cognition; social learning; cooperation; Machiavellian intelligence; evolution; vervet monkeys; field experiments; vervet monkey; Chlorocebus aethiops; social behaviour; animal cognition; social brain hypothesis; between-group competition; kin selection; tradition
Arseneau-Robar T. Jean M., Müller Eliane, Taucher Anouk L., van Schaik Carel P., Bshary Redouan, Willems Erik P. (2018), Male monkeys use punishment and coercion to de-escalate costly intergroup fights, in Proceedings of the Royal Society B: Biological Sciences
, 285(1880), 20172323-20172323.
Borgeaud Christèle, Sosa Sebastian, Sueur Cédric, Bshary Redouan (2017), The influence of demographic variation on social network stability in wild vervet monkeys, in Animal Behaviour
, 134, 155-165.
Borgeaud Christèle, Schnider Alessandra, Krützen Michael, Bshary Redouan (2017), Female vervet monkeys fine-tune decisions on tolerance versus conflict in a communication network, in Proceedings of the Royal Society B: Biological Sciences
, 284(1867), 20171922-20171922.
Arseneau-Robar T. Jean Marie, Taucher Anouk Lisa, Müller Eliane, van Schaik Carel, Bshary Redouan, Willems Erik P. (2016), Female monkeys use both the carrot and the stick to promote male participation in intergroup fights, in Proceedings of the Royal Society B: Biological Sciences
, 283(1843), 20161817-20161817.
Borgeaud Christèle, Bshary Redouan (2015), Wild Vervet Monkeys Trade Tolerance and Specific Coalitionary Support for Grooming in Experimentally Induced Conflicts, in Current Biology
, 25(22), 3011-3016.
Tournier Emilie, Tournier Virginia, van de Waal Erica, Barrett Alan, Brown Leslie, Bshary Redouan (2014), Differences in Diet Between Six Neighbouring Groups of Vervet Monkeys, in ETHOLOGY
, 120(5), 471-482.
van de Waal Erica, Bshary Redouan, Whiten Andrew (2014), Wild vervet monkey infants acquire the food-processing variants of their mothers, in ANIMAL BEHAVIOUR
, 90, 41-45.
van de Waal Erica, Spinelli Martina, Bshary Redouan, Ros Albert Frank Huascar, Noe Ronald (2013), Negotiations over Grooming in Wild Vervet Monkeys (Chlorocebus pygerythrus), in INTERNATIONAL JOURNAL OF PRIMATOLOGY
, 34(6), 1153-1171.
van de Waal Erica, Borgeaud Christele, Whiten Andrew (2013), Potent Social Learning and Conformity Shape a Wild Primate's Foraging Decisions, in SCIENCE
, 340(6131), 483-485.
van de Waal E, Claidiere N, Whiten A (2013), Social learning and spread of alternative means of opening an artificial fruit in four groups of vervet monkeys, in ANIMAL BEHAVIOUR
, 85(1), 71-76.
Willems Erik P, Hellriegel Barbara, van Schaik Carel P (2013), The collective action problem in primate territory economics., in Proceedings. Biological sciences / The Royal Society
, 280(1759), 20130081-20130081.
Borgeaud Christele, van de Waal Erica, Bshary Redouan (2013), Third-Party Ranks Knowledge in Wild Vervet Monkeys (Chlorocebus aethiops pygerythrus), in PLOS ONE
, 8(3), 1-1.
Buchin K, Sijben S, Arseneau TJM, Willems E (2012), Detecting movement patterns using Brownian Bridges, in Proceedings of the 20th International Conference on Advances in Geographic Information Systems, SIGS
, New York.
van de Waal Erica, Whiten Andrew (2012), Spontaneous emergence, imitation and spread of alternative foraging techniques among groups of vervet monkeys, in PLoS One
, 7(10), e47008.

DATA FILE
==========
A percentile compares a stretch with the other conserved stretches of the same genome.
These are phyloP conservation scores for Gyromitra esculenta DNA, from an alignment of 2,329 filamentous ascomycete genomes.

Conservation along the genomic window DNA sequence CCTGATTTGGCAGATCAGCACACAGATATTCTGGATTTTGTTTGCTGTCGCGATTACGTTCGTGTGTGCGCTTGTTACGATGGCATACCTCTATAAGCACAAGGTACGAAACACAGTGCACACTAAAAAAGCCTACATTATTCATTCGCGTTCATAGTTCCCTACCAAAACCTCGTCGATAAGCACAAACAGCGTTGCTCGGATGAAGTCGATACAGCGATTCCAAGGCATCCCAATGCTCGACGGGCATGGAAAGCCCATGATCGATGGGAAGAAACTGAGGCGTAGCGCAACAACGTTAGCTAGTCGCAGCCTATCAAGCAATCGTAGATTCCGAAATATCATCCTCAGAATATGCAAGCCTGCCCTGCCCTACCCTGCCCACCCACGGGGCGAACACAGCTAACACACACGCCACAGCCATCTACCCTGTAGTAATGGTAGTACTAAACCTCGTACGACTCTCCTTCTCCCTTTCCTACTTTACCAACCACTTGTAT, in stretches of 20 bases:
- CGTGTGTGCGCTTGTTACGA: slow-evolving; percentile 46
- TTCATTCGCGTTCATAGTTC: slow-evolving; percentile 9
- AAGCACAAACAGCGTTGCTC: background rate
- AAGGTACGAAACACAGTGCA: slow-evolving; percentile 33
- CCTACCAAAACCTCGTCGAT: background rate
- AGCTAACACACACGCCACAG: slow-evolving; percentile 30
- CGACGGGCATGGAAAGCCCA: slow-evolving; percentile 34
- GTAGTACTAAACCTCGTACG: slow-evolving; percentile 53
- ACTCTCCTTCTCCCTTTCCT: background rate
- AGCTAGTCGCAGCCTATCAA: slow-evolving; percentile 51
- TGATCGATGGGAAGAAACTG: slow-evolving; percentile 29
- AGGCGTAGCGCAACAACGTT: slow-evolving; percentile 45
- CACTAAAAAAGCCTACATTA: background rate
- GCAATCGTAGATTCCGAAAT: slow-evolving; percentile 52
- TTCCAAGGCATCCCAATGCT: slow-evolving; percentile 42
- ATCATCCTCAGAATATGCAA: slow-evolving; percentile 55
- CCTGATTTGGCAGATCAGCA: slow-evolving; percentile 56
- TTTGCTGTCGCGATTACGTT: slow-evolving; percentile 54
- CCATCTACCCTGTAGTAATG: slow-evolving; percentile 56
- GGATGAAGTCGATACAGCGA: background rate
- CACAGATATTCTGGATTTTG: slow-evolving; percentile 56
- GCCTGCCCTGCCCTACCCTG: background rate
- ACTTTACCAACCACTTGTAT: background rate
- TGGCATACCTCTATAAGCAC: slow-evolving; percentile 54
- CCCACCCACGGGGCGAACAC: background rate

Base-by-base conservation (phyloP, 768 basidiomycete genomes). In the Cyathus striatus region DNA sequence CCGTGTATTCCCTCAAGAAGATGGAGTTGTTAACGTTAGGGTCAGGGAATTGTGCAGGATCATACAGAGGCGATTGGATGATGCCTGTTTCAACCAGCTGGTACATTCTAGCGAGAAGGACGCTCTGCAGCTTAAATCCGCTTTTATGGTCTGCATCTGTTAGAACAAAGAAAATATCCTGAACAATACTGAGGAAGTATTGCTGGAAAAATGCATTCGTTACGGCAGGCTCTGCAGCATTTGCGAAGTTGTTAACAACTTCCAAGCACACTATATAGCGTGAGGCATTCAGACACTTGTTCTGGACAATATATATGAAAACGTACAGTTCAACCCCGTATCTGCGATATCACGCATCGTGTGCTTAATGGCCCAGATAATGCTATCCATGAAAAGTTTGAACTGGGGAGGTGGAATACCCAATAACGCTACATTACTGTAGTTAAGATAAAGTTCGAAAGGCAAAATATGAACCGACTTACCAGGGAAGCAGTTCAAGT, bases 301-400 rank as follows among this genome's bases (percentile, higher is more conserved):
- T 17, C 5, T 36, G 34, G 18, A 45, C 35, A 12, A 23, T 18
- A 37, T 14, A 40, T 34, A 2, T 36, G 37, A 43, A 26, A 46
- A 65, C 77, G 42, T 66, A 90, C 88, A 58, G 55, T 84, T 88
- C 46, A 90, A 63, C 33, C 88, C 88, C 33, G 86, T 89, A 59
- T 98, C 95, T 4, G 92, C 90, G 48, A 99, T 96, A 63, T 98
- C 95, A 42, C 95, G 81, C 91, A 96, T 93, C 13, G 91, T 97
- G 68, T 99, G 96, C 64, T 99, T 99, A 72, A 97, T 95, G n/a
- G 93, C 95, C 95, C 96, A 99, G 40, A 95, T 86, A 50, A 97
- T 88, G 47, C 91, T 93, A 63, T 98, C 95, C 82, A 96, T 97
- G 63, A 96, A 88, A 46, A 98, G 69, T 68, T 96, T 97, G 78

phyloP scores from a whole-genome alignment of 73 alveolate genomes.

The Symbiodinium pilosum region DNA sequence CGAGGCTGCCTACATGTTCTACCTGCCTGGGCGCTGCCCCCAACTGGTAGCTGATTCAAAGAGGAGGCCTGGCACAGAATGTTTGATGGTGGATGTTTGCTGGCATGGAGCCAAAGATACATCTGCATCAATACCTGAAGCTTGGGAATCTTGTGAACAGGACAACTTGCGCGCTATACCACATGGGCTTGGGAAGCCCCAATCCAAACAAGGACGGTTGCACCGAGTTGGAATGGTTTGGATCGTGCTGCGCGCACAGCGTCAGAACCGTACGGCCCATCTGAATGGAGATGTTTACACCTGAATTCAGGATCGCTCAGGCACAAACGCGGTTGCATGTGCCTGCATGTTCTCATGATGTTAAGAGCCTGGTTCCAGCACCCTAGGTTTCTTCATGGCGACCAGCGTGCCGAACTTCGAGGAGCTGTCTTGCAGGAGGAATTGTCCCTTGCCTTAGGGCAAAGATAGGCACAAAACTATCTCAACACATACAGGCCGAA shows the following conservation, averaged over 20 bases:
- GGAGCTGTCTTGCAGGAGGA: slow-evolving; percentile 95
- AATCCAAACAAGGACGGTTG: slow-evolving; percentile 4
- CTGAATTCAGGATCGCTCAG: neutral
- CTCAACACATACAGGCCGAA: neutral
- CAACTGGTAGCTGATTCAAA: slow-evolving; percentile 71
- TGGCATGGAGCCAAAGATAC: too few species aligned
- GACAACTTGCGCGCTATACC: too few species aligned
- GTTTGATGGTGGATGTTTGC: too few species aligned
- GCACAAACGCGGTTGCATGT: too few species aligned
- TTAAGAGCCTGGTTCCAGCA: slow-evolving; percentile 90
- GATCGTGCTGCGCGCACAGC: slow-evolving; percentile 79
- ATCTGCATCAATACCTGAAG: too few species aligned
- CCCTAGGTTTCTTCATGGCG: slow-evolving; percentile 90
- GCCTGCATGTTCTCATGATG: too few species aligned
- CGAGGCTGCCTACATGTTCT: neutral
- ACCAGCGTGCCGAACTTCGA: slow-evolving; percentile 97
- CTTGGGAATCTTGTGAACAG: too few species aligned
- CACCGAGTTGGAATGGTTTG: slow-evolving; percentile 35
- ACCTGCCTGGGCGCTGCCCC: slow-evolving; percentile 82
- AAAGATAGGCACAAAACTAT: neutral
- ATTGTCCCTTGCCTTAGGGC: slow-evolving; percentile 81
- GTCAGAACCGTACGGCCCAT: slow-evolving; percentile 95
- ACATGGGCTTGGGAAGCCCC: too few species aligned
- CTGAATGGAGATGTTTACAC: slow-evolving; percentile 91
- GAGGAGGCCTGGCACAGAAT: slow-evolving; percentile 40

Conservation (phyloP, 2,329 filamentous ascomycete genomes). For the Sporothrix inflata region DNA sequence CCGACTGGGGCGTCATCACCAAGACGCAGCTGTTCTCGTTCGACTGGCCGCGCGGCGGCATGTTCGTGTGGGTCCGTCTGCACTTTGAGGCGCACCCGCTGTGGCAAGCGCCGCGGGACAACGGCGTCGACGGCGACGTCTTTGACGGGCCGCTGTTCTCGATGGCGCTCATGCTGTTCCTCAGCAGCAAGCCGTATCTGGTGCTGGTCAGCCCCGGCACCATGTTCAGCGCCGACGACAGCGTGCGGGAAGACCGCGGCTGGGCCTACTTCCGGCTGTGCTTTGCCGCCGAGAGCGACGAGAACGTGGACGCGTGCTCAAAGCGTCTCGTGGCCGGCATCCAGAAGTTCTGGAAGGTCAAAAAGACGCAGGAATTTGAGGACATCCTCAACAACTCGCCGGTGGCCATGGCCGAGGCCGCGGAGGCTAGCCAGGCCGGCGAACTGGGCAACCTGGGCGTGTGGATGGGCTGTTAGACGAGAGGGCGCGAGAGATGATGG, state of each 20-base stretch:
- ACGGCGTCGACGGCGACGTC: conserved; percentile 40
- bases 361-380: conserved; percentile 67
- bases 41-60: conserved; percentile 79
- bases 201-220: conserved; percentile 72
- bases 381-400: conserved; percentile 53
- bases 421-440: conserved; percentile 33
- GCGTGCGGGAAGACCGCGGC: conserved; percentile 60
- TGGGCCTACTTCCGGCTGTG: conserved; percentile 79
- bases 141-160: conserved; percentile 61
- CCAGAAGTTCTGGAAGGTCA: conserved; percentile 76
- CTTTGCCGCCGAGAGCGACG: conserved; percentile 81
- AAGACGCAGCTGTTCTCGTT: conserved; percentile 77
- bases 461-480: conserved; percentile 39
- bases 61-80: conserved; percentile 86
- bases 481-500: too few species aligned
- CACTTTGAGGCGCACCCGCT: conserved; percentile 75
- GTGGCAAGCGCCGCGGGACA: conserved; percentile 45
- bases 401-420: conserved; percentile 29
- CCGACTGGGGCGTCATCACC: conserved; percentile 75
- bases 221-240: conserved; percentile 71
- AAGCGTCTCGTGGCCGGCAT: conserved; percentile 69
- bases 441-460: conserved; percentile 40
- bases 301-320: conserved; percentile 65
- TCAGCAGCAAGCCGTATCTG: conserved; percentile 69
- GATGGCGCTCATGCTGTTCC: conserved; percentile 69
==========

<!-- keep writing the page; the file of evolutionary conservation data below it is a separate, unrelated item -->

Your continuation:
The evolution of sociality has become a key research focus in evolutionary biology. One likely reason why so many evolutionary biologists find this question so interesting is that humans are highly social animals. In humans, success depends largely on an individual’s ability to learn from others, to tolerate and even to cooperate with unrelated individuals but also to take advantage of others without them realising. While our social abilities appear to be unmatched by other species, it is important to ask what selection pressures have caused them. It has been hypothesised that in social species, a prime challenge for successful survival and reproduction is competition with fellow group members over access to limited resources like food and mates. At the same time, group members can be important alliance partners in overcoming competitors, predators and neighbouring groups. Cooperation and conflict are thus the two opposing forces that affect virtually any decision, selecting for increased cognitive abilities that help individuals cope with the complexity of decision making in this dynamic social world. In particular, primatologists have studied the links between ecology, social organisation, and social intelligence. Despite great research efforts, however, conclusions remain limited by two main factors. First, field studies on primates have typically been observational and with few exceptions, limited to a small number of study groups. This has constrained our ability to generalise from the observed patterns. Second, very well designed laboratory experiments on cognitive abilities exist, yet it is difficult to predict the extent to which these mechanisms are used under natural conditions. The main reason for these two shortcomings is that field research on most primate species poses significant logistic challenges. However, such shortcomings can be overcome through larger scientific collaborations and by choosing appropriate model species. Our Sinergia grant application to study wild vervet monkeys will be based on large scale field experiments on social behaviour, where we plan to have at least ten study groups habituated to the presence of human observers and followed on a regular basis for basic social and ecological information. Sub-project A focuses on the monkeys’ ability to show flexible social behaviour adapted to particularities of a situation. Sub-project B investigates the animals’ ability to engage in collective action in between-group conflict, and the role of genetic relatedness and contextual factors on the decision to participate, as well as the consequences of success in between-group conflict. Sub-project C tests what mechanisms vervet monkeys use for social learning as well as under which conditions, and how innovations spread in the population. All three sub-projects will collaborate in the collection of basic information on home ranges, activity patterns, social behaviours, diet and food tree distribution, and the genetic structure of groups. Further synergistic effects will be due to similar general research interests of the applicants and the joint habituation and tracking of such a large number of groups. In contrast to other long term field projects we will forsake the long term observational approach necessary to address questions about life history and ecology. Instead, we will conduct a diversity of experiments to explicitly test linked hypotheses concerning the cognitive mechanisms and strategic abilities underlying social behaviour of vervet monkeys. The combined effort will constitute a world leading project expected to yield unique, novel insights into the social intelligence of wild primates.